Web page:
Wednesday, January 05, 2005

Will Wisconsin's Minimum Markup Law Finally Go Away?

by Tom Bozzo

The Capital Times suggests that the Wisconsin legislature will take another crack at it. The Depression-era "Unfair Sales Act" has managed to survive a number of attempts to repeal it, most recently a couple years ago.

The Unfair Sales Act, as the Cap Times notes, currently mandates a minimum markup of 9.18 percent for gasoline sales. Thus, despite the act's name, it renders locally illegal some sales that neither economics nor federal law would consider unfair. In a report commissioned by former Democratic state representative Shirley Krug, the FTC noted that 9.18 percent was one of the "steepest minimum markups on retail fuel sales in the country" and concluded that the law likely "deter[red] pro-competitive price cutting."

An additional detail that makes the Unfair Sales Act especially undesirable, if you happen to be paying for gasoline in Wisconsin, is a detail omitted by the Cap Times: the "cost" to which the 9.18 percent is applied. (The FTC release uses the scare quotes, too.) It's not a retailer's actual (marginal) cost, but rather a terminal price that is probably above almost anyone's actual cost, magnifying the harm to consumers somewhat.(1)

I should note that opposition to the Unfair Sales Act is not a purely partisan matter, amazingly enough for these times. Dave Zien, the sponsor of the latest effort — for a one-year suspension of the law — is a Republican state senator from the Chippewa Falls-Eau Claire area.

Of course, the pro-Unfair Sales Act coalition, comprising

a group called Main Street Merchants for Fair Competition. Among its members are the Wisconsin Federation of Cooperatives, the Farm Bureau Federation, Wisconsin Farmers Union, the Tavern League, Wisconsin Grocers Association, Wisconsin Auto and Truck Dealers, the National Federation of Independent Businesses, and the Petroleum Marketers Association of Wisconsin Association of Convenience Stores.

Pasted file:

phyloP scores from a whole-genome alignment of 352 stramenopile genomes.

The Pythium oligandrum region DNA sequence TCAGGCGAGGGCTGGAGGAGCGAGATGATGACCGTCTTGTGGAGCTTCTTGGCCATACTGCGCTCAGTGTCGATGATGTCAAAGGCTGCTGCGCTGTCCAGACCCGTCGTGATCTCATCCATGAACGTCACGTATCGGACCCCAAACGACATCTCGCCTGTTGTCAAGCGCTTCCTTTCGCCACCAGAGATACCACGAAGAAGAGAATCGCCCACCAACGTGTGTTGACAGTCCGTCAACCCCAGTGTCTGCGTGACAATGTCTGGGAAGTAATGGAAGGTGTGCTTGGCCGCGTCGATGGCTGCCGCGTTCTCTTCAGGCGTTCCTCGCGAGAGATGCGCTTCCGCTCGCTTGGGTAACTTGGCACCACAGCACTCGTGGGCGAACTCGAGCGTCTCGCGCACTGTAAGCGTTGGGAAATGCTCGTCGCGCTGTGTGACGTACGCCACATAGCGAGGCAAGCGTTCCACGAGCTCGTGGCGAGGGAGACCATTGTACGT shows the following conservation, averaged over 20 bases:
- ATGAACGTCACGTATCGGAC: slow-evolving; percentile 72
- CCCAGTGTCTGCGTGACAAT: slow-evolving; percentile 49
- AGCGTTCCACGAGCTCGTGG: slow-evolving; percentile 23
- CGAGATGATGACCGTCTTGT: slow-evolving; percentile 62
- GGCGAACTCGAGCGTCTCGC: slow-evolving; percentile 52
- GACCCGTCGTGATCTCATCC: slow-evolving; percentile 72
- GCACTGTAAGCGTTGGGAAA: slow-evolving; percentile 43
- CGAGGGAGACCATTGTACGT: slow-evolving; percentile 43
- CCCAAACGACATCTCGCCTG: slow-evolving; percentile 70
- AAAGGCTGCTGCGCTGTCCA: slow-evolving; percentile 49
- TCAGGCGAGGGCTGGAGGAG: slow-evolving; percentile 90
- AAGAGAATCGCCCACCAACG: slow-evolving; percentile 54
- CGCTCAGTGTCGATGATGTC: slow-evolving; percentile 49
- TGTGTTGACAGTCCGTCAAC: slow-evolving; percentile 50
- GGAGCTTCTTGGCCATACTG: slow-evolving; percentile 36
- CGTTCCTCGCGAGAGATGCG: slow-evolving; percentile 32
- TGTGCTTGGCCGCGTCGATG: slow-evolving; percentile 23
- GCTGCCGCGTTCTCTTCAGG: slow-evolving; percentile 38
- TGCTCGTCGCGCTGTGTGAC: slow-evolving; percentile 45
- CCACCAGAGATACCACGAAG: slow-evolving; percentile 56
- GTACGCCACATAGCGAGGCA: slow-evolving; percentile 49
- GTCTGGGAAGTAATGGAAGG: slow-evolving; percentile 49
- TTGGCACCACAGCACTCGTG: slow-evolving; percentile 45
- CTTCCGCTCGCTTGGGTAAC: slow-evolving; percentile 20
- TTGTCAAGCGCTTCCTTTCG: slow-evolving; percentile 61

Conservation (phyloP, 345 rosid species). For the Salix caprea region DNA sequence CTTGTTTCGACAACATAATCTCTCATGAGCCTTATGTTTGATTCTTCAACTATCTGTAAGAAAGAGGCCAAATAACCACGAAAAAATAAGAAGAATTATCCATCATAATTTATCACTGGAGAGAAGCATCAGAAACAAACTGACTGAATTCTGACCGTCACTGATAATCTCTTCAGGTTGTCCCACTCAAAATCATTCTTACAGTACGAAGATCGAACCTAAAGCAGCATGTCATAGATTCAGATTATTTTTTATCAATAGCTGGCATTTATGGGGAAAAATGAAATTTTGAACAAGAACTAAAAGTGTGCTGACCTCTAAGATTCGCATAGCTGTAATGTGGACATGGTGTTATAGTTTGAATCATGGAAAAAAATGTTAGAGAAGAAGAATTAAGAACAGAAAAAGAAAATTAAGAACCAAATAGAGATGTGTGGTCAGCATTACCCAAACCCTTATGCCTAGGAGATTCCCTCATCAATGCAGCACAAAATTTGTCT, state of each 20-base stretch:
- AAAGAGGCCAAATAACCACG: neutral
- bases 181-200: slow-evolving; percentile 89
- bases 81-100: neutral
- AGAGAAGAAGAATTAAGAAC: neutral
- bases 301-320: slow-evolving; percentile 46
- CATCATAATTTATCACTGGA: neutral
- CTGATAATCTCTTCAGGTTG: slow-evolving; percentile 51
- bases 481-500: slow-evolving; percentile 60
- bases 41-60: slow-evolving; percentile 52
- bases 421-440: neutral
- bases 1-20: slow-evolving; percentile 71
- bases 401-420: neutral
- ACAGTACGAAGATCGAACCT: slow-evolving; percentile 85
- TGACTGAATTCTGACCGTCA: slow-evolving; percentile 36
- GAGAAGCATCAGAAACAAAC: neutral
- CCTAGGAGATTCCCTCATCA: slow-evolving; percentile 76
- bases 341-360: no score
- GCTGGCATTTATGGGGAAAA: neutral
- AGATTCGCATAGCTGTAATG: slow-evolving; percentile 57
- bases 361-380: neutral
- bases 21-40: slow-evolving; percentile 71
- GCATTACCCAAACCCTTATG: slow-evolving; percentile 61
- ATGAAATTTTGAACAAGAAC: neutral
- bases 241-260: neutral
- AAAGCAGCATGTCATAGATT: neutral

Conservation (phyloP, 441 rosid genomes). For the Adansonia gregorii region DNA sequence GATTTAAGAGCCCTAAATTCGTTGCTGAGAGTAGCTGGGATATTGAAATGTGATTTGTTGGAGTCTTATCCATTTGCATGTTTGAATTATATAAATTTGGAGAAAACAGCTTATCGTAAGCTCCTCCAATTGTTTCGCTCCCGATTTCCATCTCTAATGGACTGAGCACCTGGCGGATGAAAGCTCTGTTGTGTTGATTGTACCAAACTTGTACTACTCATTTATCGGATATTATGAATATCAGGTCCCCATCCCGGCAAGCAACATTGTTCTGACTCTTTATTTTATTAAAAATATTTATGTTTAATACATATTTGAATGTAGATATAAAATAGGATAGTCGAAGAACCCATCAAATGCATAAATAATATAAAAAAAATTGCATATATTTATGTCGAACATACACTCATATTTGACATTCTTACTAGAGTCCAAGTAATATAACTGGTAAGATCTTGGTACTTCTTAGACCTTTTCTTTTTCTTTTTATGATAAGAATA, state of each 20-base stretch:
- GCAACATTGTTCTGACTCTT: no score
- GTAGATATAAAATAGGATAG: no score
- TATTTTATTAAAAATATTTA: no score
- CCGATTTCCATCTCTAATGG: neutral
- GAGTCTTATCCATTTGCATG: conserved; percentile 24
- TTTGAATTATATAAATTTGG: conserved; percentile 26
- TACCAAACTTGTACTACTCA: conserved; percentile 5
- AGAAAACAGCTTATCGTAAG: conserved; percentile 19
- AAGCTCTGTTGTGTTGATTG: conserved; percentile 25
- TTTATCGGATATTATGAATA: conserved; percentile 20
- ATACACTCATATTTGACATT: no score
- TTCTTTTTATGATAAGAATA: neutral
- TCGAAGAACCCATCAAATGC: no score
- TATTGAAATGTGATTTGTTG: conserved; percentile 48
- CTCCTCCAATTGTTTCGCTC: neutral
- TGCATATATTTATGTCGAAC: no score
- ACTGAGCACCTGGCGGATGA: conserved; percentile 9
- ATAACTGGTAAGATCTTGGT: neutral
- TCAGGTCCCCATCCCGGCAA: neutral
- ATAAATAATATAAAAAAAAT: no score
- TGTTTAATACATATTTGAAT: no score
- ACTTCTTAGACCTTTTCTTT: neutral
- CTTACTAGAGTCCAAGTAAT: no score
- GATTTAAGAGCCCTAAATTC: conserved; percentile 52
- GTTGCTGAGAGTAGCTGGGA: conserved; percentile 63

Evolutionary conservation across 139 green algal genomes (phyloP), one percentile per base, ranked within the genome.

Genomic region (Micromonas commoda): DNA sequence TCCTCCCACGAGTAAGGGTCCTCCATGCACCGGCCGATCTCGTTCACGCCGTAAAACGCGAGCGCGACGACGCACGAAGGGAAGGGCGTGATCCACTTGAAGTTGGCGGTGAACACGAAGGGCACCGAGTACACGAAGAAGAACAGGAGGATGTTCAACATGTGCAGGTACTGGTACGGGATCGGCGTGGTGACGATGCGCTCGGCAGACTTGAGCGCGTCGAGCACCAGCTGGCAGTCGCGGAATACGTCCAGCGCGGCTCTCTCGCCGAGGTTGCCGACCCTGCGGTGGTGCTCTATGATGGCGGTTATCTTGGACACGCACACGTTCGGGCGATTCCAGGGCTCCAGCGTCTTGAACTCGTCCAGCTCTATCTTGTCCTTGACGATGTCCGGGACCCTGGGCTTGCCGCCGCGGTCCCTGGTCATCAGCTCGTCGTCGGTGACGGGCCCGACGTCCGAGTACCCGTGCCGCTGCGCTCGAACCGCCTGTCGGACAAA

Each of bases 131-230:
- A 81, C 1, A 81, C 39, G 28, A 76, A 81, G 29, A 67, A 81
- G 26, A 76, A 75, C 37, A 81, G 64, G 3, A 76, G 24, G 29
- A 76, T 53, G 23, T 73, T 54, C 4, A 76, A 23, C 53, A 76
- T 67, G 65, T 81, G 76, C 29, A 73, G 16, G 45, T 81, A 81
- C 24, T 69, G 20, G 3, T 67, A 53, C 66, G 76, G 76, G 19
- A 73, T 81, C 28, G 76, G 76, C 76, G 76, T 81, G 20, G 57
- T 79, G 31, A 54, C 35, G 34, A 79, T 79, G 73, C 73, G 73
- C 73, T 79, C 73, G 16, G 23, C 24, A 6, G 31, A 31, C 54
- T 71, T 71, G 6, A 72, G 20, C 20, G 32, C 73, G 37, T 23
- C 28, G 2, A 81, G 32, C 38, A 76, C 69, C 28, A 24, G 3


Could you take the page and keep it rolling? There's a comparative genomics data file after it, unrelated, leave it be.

(where it should be noted that the players at the end of the list are the ones who drop the vast bulk of the lobbying dollars to preserve the Act) are railing against "[t]he big money corporations that don't like Wisconsin's Unfair Sales Act just won't give up on trying to kill this important [to us]law." (This is apparently excerpted from a press release.) In the old days of the blog, I suggested (at the bottom of this post) that this sort of language should induce one to check one's wallet.

At a basic level, I find the gas stations' and convenience stores' claims of imminent threat from Wal-Mart — which belongs to the opposing "Wisconsin Coalition for Lower Gas Prices, among whose members are Wal-Mart, Murphy Oil, AAA of Wisconsin, UPS, several trucking companies and several veterans' organizations" — to be far-fetched. It's hard to imagine people going out of their way to Wal-Mart for gas when there are already relatively low-priced gas stations that don't seem to put higher-priced neighbors out of business.(2)

For instance, there are four gas stations along my short drive to work, and noplace for a big box retailer that wouldn't ignite controversy that would make the effort to build Monona Terrace look like throwing up a McMansion on the far far west side. Moreover, a pair of brand-name stations somehow manage to survive despite setting a price for premium gas 5% higher than the station I use a couple blocks to the east (the gap for regular is less, possibly due to the law, but still usually a couple cents).


(1) While there may be reasons to increase the relative price of gas to encourage conservation, enriching petroleum marketers isn't an especially desirable way to do so.

(2) An apparent lesson of the early Christmas retail season was that Wal-Mart doesn't have a ton of pricing power, what with big-box competitors already approaching its prices and trying to emulate various elements of its business model for better or worse. The thing is, if a Wal-Mart were to try to price gas below its cost on a sustained basis, it's probable that Wal-Mart would mainly hurt itself.
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